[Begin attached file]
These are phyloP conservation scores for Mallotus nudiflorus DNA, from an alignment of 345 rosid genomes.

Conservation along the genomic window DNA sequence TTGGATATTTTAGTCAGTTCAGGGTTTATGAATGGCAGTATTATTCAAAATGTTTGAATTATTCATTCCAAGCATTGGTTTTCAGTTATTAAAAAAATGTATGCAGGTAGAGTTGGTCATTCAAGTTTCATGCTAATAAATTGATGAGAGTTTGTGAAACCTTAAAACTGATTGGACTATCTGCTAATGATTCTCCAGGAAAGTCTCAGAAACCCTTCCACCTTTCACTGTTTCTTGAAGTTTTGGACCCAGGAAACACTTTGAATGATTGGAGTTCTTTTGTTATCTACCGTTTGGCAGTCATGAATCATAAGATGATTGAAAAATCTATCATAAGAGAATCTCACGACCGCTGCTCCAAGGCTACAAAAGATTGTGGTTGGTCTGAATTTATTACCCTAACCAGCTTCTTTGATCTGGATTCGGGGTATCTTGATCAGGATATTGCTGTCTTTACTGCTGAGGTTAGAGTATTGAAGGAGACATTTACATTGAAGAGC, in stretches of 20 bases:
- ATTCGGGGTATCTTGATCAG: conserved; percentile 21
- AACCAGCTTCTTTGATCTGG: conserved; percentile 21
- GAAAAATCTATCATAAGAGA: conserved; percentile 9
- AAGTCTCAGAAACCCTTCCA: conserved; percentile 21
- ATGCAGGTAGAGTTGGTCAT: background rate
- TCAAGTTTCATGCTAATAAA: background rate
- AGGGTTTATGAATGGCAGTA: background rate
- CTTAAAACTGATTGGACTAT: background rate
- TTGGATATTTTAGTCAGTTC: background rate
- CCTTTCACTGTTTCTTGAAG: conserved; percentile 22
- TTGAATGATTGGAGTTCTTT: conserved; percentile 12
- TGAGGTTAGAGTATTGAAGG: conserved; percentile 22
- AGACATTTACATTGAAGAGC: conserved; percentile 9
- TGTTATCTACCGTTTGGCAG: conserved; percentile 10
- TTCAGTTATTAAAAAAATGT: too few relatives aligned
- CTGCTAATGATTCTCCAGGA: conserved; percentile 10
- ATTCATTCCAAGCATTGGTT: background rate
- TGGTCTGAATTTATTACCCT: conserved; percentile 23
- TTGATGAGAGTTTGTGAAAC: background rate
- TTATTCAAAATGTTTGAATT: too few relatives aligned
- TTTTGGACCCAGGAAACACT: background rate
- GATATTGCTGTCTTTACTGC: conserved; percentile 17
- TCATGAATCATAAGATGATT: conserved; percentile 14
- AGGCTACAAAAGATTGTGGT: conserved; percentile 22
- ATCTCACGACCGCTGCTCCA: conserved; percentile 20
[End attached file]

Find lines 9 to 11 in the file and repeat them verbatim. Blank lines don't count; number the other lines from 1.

- AGGGTTTATGAATGGCAGTA: background rate
- CTTAAAACTGATTGGACTAT: background rate
- TTGGATATTTTAGTCAGTTC: background rate